One Time Password (OTP) Pre-Authentication
Gareth Richards (ed), IETF Internet Draft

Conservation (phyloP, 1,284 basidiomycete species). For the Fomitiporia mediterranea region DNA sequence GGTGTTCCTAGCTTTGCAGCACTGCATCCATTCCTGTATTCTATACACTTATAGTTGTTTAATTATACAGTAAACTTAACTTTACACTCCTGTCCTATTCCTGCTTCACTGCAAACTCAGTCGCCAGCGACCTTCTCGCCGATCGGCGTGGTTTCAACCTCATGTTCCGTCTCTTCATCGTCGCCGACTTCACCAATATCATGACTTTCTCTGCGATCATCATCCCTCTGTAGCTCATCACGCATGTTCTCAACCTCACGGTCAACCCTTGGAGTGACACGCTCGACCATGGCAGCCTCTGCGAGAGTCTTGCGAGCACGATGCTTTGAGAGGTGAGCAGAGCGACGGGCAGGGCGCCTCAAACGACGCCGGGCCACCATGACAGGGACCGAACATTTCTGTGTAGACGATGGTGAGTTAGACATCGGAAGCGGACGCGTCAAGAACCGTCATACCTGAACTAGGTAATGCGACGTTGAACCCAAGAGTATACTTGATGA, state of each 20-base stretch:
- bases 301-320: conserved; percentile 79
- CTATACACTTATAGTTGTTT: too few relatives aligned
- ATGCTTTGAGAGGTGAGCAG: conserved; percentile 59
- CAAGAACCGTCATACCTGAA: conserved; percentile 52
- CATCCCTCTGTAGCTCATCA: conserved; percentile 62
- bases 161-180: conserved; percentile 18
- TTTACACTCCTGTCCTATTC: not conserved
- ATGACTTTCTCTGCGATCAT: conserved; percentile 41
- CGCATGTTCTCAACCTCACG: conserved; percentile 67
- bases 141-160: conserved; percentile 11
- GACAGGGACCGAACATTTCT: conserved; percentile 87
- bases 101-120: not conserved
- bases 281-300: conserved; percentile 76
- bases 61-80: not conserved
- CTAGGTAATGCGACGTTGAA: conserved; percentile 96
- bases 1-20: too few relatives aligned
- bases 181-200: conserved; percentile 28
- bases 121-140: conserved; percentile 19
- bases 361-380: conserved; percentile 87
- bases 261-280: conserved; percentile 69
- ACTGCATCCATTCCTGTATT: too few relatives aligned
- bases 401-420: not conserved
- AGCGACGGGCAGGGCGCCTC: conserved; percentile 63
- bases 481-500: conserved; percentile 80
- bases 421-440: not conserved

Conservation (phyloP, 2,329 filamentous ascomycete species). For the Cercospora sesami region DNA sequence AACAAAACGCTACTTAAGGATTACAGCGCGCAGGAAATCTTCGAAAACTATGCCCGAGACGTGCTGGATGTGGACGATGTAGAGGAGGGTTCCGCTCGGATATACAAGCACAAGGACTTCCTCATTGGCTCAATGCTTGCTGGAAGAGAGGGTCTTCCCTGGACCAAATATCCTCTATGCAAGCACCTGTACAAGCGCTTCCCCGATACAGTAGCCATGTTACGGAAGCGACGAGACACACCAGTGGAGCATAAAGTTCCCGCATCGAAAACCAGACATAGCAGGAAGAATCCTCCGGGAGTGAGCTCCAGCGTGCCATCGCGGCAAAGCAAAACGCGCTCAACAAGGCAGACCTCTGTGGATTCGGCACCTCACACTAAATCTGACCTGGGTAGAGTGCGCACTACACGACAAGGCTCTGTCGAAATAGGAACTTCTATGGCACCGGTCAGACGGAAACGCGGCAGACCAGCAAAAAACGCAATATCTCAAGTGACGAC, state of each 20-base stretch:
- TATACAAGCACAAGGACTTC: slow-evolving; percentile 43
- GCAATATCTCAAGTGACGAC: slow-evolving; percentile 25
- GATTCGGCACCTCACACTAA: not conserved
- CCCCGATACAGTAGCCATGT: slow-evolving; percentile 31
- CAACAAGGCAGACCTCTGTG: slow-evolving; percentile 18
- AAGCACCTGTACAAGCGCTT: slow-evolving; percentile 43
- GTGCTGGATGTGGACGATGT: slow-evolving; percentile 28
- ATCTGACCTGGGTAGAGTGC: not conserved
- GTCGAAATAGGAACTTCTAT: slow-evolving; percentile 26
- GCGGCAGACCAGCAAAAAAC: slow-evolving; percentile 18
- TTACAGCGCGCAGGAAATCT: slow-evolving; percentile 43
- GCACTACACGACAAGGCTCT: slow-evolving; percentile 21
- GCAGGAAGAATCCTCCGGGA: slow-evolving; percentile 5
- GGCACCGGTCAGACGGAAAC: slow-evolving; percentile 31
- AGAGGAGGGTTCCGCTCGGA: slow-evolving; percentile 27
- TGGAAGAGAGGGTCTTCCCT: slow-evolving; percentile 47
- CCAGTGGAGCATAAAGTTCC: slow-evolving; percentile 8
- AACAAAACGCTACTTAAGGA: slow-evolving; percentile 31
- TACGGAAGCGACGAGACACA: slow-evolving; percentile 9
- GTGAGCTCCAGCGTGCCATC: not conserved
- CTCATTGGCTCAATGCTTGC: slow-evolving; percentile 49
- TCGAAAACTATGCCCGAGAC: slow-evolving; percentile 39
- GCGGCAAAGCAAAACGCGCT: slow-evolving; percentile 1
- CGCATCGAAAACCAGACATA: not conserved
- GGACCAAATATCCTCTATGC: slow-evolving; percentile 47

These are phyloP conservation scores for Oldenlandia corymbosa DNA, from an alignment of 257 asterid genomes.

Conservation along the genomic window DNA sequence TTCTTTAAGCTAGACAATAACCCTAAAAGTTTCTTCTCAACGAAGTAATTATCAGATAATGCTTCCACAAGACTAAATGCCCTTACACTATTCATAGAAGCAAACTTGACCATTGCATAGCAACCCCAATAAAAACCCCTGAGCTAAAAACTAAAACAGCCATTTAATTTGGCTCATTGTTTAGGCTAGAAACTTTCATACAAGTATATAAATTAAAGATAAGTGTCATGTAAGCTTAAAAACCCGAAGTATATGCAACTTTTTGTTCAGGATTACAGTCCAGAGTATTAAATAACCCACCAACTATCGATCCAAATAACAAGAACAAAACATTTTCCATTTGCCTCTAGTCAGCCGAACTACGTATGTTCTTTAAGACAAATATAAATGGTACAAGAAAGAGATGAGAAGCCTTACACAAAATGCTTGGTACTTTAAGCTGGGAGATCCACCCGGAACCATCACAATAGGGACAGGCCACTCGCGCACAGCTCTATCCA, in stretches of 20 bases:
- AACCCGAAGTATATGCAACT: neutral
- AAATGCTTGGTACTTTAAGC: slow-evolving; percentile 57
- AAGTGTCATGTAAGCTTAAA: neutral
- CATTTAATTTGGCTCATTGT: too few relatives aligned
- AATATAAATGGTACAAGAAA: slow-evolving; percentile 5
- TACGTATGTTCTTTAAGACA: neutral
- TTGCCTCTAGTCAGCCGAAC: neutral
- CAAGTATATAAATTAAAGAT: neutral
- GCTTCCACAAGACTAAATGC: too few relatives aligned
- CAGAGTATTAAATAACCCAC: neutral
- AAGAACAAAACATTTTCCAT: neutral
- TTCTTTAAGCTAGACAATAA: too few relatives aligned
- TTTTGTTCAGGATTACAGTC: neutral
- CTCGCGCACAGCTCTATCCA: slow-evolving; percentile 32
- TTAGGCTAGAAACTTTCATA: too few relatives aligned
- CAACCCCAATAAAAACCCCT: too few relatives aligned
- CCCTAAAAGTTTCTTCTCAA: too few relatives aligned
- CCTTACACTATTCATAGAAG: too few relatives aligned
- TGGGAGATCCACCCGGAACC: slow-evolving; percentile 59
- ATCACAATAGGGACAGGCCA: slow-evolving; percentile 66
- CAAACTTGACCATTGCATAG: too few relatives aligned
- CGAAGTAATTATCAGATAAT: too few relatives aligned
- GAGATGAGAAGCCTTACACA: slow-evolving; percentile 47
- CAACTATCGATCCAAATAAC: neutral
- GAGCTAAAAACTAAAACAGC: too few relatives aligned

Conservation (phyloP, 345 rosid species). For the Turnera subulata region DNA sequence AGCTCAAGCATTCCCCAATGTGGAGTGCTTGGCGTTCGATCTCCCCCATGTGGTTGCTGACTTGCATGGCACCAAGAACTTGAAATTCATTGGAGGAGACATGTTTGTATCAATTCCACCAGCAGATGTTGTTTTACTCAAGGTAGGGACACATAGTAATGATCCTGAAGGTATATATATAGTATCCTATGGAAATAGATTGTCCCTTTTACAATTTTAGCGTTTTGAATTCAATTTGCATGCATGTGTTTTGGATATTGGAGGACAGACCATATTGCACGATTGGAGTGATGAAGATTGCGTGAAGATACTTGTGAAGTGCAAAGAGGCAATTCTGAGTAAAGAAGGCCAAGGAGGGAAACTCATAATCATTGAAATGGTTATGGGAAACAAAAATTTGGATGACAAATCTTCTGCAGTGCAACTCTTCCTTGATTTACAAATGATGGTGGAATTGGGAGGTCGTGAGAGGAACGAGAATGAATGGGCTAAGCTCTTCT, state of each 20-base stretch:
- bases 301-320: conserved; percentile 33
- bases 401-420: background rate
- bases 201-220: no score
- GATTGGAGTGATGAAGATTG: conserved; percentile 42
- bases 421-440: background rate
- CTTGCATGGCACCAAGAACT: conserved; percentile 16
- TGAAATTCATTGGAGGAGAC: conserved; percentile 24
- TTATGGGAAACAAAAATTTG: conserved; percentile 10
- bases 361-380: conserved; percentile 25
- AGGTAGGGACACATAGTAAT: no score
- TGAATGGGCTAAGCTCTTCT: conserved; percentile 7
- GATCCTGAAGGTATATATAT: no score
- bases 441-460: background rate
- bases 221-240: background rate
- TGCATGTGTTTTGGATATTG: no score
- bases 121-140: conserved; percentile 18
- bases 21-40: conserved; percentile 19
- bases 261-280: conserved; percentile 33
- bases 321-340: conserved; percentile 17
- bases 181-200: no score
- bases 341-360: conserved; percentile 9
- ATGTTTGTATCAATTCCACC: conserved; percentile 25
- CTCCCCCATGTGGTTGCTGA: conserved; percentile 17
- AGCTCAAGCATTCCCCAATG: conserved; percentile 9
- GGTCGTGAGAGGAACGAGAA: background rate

Members of the IETF Kerberos Working Group (KRB-WG) have released an updated Internet Draft for the "OTP Pre-Authentication" specification. The document describes the use of the Kerberos framework to carry out One Time Password (OTP) authentication. Kerberos provides a means of verifying the identities of principals, (e.g., a workstation user or a network server) on an open (unprotected) network. This is accomplished without relying on assertions by the host operating system, without basing trust on host addresses, without requiring physical security of all the hosts on the network, and under the assumption that packets traveling along the network can be read, modified, and inserted at will. Kerberos performs authentication under these conditions as a trusted third- party authentication service by using conventional (shared secret key) cryptography. Extensions to Kerberos (outside the scope of this document) can provide for the use of public key cryptography during certain phases of the authentication protocol. Such extensions support Kerberos authentication for users registered with public key certification authorities and provide certain benefits of public key cryptography in situations where they are needed... This "OTP Pre-Authentication" draft describes a FAST factor that allows One-Time Password (OTP) values to be used in the Kerberos V5 (RFC 4120) pre-authentication in a manner that does not require use of the user's Kerberos password. The system is designed to work with different types of OTP algorithms such as time-based OTPs, counter-based tokens, and challenge-response systems such as (RFC 2289). It is also designed to work with tokens that are electronically connected to the user's computer via means such as a USB interface. This FAST factor provides the following facilities: client-authentication, replacing-reply-key and KDC-authentication. It does not provide the strengthening-reply-key facility. This proposal is partially based upon previous work on integrating single-use authentication mechanisms into Kerberos and allows for the use of the existing password-change extensions to handle personal identification number (PIN) change as described in RFC 3244..."